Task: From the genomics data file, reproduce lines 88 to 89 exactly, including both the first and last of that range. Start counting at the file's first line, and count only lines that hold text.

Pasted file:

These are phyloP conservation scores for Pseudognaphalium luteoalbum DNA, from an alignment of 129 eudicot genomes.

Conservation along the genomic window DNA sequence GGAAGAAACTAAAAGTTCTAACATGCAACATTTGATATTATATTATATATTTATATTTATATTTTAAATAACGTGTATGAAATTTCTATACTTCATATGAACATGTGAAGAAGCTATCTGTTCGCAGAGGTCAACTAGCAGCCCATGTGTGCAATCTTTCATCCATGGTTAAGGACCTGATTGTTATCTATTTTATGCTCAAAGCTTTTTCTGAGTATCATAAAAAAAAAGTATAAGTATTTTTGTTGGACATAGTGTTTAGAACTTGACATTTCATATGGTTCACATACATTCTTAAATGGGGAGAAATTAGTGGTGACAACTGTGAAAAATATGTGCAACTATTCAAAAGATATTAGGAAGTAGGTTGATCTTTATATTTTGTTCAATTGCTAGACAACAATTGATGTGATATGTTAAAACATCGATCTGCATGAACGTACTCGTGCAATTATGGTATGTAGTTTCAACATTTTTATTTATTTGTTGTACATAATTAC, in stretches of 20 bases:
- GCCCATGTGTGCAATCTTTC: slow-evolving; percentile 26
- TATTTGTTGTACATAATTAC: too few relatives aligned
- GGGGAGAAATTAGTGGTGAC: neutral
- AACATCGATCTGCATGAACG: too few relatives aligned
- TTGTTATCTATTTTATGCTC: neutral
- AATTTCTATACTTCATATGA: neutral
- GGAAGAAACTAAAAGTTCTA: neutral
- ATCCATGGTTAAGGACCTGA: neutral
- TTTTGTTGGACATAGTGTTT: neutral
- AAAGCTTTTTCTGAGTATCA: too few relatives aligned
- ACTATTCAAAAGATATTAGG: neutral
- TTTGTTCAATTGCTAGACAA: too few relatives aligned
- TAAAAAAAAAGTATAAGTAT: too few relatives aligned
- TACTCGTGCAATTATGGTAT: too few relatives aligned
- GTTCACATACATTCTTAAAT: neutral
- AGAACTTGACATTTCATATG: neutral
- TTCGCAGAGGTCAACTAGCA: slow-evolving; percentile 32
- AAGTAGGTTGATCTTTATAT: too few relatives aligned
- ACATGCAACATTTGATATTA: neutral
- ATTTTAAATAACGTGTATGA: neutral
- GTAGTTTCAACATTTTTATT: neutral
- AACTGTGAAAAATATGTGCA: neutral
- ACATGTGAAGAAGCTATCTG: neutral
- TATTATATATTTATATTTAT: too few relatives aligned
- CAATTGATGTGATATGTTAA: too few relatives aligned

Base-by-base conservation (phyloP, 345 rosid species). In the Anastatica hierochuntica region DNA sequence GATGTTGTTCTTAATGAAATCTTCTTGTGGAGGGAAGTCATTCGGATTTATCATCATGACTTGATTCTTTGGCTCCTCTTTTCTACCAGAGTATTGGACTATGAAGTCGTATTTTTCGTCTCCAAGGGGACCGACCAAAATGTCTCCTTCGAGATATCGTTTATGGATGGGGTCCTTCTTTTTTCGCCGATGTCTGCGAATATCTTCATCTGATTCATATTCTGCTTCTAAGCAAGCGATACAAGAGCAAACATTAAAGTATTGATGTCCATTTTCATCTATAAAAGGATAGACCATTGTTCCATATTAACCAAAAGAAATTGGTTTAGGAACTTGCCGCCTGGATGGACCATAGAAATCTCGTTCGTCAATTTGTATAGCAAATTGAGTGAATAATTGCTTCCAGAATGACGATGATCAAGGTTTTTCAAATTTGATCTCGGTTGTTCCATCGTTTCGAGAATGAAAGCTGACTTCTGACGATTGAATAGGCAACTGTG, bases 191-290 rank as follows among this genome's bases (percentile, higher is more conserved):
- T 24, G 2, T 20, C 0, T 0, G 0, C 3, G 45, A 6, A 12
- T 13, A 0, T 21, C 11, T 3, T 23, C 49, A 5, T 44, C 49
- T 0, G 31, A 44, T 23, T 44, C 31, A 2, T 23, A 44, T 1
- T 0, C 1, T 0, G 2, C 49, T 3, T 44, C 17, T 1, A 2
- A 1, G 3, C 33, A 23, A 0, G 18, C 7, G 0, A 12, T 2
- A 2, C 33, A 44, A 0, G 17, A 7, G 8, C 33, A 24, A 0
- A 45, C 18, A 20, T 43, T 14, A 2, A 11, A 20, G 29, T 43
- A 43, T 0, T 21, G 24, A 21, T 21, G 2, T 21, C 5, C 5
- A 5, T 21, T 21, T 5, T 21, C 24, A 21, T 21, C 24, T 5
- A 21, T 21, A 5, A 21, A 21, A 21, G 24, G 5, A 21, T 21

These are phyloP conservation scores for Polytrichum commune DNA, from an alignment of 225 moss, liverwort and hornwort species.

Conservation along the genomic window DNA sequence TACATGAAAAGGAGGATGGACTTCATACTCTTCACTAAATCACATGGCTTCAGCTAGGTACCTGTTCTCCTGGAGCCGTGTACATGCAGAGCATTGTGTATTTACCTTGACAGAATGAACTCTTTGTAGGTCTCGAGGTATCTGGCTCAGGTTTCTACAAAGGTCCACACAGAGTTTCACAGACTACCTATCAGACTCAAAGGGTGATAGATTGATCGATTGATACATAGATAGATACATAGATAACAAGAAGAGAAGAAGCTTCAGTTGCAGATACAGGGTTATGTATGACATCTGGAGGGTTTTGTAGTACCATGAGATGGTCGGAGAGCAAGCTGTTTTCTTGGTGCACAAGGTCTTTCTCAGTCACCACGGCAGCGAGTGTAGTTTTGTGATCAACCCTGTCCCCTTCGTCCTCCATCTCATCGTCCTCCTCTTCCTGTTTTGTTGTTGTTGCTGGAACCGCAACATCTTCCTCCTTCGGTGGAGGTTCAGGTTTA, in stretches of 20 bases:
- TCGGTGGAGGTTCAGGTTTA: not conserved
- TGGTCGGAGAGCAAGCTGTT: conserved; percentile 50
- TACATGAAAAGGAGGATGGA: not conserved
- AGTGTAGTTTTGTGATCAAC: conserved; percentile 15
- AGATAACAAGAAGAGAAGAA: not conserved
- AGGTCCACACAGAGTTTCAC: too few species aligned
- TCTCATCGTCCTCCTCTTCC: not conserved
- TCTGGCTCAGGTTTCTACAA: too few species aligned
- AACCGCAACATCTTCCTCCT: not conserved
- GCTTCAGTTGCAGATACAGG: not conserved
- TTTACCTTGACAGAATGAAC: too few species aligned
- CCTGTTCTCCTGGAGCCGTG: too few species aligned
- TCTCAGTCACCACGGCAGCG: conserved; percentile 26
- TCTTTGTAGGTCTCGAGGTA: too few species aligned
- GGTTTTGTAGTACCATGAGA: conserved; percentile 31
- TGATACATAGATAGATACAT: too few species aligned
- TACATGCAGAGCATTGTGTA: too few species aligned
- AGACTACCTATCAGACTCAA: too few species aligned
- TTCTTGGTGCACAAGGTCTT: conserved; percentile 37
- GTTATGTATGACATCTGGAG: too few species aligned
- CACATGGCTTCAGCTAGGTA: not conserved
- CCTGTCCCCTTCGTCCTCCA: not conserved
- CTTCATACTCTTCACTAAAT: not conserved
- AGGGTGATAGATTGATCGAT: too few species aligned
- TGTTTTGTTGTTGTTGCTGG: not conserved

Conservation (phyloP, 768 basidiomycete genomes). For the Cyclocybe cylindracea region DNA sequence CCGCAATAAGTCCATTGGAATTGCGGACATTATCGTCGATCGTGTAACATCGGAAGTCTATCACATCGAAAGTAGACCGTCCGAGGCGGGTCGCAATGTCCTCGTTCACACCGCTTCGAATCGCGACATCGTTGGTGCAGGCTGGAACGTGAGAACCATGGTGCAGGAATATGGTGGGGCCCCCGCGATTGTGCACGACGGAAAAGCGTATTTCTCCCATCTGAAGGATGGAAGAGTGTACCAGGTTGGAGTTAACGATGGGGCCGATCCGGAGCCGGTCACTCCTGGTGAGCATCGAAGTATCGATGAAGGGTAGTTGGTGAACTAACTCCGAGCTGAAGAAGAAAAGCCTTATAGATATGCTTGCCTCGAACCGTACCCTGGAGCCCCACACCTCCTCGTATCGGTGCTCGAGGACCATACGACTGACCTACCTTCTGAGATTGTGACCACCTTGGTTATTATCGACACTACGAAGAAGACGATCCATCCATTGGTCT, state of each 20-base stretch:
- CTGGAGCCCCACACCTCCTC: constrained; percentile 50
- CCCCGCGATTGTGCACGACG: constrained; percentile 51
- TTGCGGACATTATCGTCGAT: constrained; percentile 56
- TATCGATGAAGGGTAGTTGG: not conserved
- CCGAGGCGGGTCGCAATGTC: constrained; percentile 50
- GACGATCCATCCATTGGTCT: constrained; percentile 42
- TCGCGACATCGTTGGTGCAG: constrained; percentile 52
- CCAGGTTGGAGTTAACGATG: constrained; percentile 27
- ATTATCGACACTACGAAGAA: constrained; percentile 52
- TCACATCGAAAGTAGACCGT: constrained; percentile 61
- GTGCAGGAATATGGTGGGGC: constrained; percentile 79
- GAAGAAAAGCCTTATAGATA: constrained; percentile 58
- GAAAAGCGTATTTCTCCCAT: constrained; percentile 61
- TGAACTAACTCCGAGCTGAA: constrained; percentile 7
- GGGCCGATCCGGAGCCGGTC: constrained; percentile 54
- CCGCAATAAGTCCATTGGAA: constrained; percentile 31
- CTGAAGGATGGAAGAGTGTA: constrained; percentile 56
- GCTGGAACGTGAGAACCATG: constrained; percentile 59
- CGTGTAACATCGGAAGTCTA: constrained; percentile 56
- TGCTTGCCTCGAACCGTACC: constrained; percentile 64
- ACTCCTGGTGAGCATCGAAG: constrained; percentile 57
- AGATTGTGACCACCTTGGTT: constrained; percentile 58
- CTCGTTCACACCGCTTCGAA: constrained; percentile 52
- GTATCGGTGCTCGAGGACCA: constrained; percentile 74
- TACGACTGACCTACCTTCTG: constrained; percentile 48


- AGATTGTGACCACCTTGGTT: constrained; percentile 58
- CTCGTTCACACCGCTTCGAA: constrained; percentile 52